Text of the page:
There are many medicinal mushroom compounds (certain polysaccharides, protein-bound polysaccharides, lignins, triterpenes, purines, polyphenols…) that do not only modify the immune system. Some of them are toxic to cancer cells (cytotoxicity), and others subtly change their functioning.

Many medicinal mushroom compounds exhibit direct cytotoxic activity. They can cause cancer cell death by inducing necrosis and promoting apoptosis. Necrosis is a cell injury that leads to cell death: the compounds damage cancer cell membranes and mitochondria (the “power plant” of cells). Apoptosis is a programmed cell death: the compounds trigger those biochemical events that lead to cell death (one of the properties of cancer cells is that they lose this ability, allowing for proliferation, or uncontrolled cell division).

But there are more insidious processes that detrimentally modify cancer cell functions: they inhibit cancer cell development or speed up their maturation (turning them into benign, differentiated cells), make them more easily detectable and vulnerable to the immune system, etc.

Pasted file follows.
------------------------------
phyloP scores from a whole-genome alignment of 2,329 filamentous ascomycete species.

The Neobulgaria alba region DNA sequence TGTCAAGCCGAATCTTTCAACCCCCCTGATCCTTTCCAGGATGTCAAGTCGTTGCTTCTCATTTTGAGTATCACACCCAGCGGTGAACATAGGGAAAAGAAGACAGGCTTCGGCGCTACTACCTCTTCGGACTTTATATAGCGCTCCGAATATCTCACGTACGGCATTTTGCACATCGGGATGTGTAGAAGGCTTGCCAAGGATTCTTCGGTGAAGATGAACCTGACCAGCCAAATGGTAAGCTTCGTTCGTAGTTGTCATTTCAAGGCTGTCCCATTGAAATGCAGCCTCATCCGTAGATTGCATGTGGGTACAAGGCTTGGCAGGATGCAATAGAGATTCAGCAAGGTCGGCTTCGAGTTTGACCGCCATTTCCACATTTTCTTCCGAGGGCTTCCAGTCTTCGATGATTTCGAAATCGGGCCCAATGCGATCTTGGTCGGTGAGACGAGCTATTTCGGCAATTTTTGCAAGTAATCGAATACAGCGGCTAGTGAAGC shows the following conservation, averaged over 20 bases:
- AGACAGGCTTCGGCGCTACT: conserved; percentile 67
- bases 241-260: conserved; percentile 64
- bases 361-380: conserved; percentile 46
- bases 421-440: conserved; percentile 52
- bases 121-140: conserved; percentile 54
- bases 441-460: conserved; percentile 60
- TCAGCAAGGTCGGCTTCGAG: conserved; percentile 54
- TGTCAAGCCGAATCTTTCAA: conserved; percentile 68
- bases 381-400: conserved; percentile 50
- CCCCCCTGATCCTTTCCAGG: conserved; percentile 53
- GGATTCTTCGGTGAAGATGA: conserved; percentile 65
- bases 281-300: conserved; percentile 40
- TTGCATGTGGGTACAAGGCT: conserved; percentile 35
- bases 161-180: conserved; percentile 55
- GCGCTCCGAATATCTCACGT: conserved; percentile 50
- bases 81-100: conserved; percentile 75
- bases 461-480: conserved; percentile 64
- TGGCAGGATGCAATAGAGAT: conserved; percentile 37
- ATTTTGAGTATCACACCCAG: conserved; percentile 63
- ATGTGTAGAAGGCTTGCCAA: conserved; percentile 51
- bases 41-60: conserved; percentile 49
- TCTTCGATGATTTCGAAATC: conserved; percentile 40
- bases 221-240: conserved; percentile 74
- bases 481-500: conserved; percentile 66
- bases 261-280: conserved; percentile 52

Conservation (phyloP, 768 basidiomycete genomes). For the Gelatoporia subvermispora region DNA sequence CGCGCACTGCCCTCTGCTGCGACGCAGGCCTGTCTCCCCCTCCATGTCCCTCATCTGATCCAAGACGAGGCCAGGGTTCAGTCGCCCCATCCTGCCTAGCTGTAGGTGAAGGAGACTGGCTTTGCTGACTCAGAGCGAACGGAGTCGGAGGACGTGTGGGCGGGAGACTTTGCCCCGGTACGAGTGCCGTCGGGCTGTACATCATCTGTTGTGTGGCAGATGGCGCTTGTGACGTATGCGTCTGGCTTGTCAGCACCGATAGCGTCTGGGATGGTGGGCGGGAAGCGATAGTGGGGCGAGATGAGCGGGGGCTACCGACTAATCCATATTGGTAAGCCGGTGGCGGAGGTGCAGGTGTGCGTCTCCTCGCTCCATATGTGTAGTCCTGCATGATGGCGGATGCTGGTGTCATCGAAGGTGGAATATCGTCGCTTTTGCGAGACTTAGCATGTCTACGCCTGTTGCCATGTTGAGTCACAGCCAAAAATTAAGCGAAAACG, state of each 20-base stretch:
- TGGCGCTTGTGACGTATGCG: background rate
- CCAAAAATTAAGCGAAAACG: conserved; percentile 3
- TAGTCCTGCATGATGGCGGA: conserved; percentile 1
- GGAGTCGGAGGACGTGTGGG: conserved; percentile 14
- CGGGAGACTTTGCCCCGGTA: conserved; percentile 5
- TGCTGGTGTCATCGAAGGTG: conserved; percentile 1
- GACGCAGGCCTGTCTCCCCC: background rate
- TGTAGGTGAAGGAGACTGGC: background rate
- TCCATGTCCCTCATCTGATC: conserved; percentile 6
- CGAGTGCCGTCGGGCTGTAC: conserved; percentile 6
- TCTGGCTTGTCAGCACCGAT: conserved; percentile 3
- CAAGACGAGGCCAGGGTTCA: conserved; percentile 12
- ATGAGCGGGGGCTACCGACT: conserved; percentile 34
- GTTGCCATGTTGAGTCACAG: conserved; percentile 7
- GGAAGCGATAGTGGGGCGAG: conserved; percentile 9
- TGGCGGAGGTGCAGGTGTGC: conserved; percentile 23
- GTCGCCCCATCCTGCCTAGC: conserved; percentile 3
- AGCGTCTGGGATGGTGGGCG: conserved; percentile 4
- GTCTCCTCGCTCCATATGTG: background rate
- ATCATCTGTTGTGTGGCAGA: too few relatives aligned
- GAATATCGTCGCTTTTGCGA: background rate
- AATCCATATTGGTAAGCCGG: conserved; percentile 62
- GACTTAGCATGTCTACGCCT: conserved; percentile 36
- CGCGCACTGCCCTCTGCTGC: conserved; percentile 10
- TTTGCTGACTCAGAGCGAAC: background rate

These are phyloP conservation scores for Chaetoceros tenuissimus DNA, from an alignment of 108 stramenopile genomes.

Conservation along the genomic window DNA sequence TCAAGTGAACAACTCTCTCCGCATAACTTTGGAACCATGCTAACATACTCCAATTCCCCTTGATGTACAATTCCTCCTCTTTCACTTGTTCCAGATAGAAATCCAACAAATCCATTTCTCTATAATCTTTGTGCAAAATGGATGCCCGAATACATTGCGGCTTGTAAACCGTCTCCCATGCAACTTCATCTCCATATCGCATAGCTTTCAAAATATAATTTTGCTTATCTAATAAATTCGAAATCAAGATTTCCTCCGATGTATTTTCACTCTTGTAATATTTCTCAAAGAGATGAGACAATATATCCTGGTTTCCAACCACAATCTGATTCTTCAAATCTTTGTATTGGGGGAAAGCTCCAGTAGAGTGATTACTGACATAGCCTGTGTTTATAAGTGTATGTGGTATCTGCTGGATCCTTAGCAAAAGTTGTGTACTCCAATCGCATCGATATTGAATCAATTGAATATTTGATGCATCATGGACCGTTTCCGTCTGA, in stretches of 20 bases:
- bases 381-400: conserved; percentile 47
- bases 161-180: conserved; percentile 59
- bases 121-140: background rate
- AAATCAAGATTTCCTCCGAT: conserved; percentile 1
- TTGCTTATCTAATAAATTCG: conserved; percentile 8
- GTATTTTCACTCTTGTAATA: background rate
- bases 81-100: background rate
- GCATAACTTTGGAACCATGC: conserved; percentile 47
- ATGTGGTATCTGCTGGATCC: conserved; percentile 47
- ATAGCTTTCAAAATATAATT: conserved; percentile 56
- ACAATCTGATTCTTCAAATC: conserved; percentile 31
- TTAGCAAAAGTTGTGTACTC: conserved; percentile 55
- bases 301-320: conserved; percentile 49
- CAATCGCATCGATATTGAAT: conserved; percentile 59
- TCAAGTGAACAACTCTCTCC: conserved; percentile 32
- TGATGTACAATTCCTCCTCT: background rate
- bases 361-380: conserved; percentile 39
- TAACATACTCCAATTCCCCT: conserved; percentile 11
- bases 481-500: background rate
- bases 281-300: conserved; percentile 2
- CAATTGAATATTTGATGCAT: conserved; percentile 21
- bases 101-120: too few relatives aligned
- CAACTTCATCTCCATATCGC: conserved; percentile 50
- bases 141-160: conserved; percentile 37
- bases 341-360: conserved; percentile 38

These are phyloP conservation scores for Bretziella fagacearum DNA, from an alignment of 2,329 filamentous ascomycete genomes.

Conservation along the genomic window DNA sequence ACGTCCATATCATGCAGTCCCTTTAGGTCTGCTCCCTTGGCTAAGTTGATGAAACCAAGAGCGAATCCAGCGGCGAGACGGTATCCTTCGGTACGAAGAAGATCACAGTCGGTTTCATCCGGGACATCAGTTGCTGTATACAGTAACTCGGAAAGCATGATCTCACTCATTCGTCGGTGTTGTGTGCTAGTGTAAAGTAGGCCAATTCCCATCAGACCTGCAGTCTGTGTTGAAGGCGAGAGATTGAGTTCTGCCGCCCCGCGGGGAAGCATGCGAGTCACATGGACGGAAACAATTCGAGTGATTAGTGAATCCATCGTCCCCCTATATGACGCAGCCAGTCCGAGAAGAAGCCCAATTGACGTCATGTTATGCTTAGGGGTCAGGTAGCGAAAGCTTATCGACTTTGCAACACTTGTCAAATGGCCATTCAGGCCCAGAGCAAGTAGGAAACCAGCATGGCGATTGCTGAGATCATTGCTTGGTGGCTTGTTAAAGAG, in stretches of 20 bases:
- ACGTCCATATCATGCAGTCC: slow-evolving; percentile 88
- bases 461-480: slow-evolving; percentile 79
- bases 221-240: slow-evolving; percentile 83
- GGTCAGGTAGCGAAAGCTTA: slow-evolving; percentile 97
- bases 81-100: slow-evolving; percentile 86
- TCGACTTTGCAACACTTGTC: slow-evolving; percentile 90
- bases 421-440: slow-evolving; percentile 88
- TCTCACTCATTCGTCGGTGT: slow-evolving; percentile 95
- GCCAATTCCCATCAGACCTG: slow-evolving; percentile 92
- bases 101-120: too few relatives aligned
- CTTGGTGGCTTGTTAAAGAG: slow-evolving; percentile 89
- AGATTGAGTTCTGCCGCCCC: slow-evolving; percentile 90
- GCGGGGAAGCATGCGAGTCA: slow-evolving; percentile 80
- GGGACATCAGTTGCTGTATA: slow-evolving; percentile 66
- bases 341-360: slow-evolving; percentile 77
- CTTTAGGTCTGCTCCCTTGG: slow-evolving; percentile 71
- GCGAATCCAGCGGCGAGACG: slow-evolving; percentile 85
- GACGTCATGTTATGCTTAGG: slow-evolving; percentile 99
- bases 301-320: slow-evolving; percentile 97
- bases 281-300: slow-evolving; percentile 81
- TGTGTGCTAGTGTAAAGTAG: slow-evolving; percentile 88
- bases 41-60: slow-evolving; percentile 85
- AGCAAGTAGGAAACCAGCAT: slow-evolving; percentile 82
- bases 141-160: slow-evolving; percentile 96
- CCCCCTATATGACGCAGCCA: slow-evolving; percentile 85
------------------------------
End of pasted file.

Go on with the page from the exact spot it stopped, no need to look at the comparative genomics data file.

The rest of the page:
apoptosis mechanism (signal transduction pathways) diagram
Like most cell processes, cell apoptosis is quite complex. The initiation of cell apoptosis is triggered by Tumor Necrosis Factor (TNF) receptor family and extrinsic signals.

And while we know a lot about the mechanisms, there are still many unresolved issues.
The research of mechanisms continues, but we already know without any doubt that medicinal mushroom compounds can help cancer patients:

  • improve overall outcome (including chance of survival and longer life span)
  • help switch progressive tumor disease to stable disease
  • reduce cancer size in primary tumors and metastasis
  • endure chemotherapy and radiotherapy, with less side effects
  • tolerate surgery better and accelerate post-operative recovery by improving wound healing, etc.
  • prevent immune system weakening due to official cancer therapy
  • greatly increase the quality of life (more strength and endurance, better sleep and appetite; less pain, nausea and fatigue).

The research of mechanisms explains these effects, which, paradoxically, were first observed in human clinical trials – and also reported in cohort studies that Myko San has completed.